Refugee in Rio: 'I feel like the world sees me'

  UNIC Rio / Pedro Andrade

UNIC Rio / Pedro Andrade

I am one lucky person.

Not because I am here in Rio. Not because I have had this fantastic opportunity to watch some of the world’s best athletes. Not because I got to sit on a sun kissed Copacabana beach.

I am lucky because I have grown up with a loving family. I am lucky because I have had a good and free education. I am lucky because I have rights and live in a safe democratic country.

It goes without saying I take all these things for granted. But on a hot afternoon at the Olympic stadium it hit home what it means not to have these privileges.

On Tuesday myself and Tom Ellis were invited to watch a morning of athletics with around 20 refugees who are living in Rio de Janeiro. We sat with families from countries such as Sierra Leone, the Gambia, Syria and Colombia.

They were there at the invitation of the IOC primarily to cheer on the Refugee team who were competing that morning.

It was a genuine privilege to spend time speaking to some of the group who could not hide their delight at experiencing an Olympic games. Alhaji, from Sierra Leone, said this would be an experience that would be remembered for generations in his family.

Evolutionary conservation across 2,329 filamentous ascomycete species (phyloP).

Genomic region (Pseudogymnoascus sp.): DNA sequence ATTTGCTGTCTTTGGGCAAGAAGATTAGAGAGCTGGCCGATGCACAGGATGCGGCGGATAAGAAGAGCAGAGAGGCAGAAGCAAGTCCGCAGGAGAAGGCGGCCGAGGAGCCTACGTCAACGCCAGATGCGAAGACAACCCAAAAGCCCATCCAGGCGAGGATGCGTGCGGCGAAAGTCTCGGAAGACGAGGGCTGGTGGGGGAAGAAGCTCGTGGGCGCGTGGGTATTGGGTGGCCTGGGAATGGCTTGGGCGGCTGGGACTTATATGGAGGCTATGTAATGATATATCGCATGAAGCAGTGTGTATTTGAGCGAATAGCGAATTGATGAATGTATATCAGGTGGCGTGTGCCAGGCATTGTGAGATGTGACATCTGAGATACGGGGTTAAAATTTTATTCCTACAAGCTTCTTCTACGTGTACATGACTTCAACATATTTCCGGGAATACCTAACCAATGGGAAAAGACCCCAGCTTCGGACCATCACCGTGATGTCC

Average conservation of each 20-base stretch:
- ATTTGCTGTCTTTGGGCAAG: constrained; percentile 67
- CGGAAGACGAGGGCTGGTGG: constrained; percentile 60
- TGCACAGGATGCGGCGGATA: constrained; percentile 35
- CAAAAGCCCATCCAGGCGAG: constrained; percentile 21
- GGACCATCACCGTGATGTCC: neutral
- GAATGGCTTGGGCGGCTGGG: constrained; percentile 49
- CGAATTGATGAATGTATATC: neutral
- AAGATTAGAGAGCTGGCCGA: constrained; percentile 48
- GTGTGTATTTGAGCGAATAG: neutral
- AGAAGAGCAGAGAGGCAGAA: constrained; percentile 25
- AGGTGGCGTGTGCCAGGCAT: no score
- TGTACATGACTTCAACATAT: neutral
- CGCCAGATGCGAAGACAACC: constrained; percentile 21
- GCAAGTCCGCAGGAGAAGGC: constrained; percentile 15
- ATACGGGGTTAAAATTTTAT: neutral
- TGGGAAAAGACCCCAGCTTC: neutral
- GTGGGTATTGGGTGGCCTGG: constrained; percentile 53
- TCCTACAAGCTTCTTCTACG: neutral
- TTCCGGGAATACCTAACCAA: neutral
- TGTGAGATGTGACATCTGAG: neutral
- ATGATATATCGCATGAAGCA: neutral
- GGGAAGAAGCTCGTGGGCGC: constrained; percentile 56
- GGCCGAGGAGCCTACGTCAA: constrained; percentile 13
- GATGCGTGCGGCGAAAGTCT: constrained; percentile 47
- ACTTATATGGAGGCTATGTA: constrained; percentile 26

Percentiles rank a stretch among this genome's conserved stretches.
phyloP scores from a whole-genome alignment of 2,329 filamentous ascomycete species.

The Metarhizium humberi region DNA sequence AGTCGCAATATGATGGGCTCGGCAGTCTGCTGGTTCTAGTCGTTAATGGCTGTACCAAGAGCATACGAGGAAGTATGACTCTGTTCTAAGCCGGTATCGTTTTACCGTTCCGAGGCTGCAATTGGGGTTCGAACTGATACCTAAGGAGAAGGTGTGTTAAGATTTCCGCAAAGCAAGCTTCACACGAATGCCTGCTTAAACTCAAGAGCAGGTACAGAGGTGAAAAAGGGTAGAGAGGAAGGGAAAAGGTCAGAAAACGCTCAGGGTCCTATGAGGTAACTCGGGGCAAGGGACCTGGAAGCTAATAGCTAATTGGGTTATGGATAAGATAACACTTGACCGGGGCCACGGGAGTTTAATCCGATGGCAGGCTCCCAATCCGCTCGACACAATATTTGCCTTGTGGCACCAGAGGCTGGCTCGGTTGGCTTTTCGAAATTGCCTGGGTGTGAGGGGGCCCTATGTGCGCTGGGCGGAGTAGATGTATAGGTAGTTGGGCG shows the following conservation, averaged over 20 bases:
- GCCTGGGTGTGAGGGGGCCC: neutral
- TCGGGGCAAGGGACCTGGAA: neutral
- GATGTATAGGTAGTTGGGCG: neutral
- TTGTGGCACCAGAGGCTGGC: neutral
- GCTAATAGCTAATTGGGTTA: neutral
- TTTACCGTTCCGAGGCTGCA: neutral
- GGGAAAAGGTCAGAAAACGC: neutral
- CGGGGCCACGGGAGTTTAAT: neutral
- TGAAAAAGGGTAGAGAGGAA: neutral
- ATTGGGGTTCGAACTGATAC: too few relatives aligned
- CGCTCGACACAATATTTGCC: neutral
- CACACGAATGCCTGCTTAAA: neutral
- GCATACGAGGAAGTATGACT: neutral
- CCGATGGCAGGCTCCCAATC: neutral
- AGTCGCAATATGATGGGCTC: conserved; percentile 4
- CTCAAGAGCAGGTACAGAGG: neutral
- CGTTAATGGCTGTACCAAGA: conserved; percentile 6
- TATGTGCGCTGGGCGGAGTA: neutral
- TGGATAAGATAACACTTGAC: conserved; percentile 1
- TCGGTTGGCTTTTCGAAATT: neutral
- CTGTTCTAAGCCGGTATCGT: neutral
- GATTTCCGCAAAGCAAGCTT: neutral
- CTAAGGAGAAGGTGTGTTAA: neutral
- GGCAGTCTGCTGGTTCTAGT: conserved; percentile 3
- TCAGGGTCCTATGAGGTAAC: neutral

But there was a deeper meaning to this occasion. This was a chance for some of them to share their stories, to stress the importance of accepting refugees and to denounce the negative tags that are placed on so many people who are forced away from their home countries.

We spoke Mariama Bah, a refugee from the Gambia who was passionate about raising awareness of equal rights for women.

She told us about how she was in an arranged marriage from an early age, falling pregnant at 14 years old. Mariama talked about her wish that she had got the opportunity to finish her education, her wish that women would no longer be treated as mere child bearing commodities.

At one point she broke down in tears as she talked about her dream to help other women like her escape similar situations and to live their lives as independent women who have rights and ownership over their futures.

It was moving to listen to her story. It also encapsulated a lot about what the Olympics is about. Inclusion, celebrating diversity and giving people a platform in front of a worldwide audience.

I will be playing Mariama’s interview to my classes at my school (an all girls school) because it is a story that needs to be shared, for young people to understand how fortunate many of them to live in a country of free speech.

For Mariama, she may never get to go back to her home country again but as she explained to us, her hope is that she can be a strong advocate for the rights of refugees, a beacon of hope in an area of life where too often hope seems a long way away.

By Andy Bloss (article) and Tom Ellis (audio).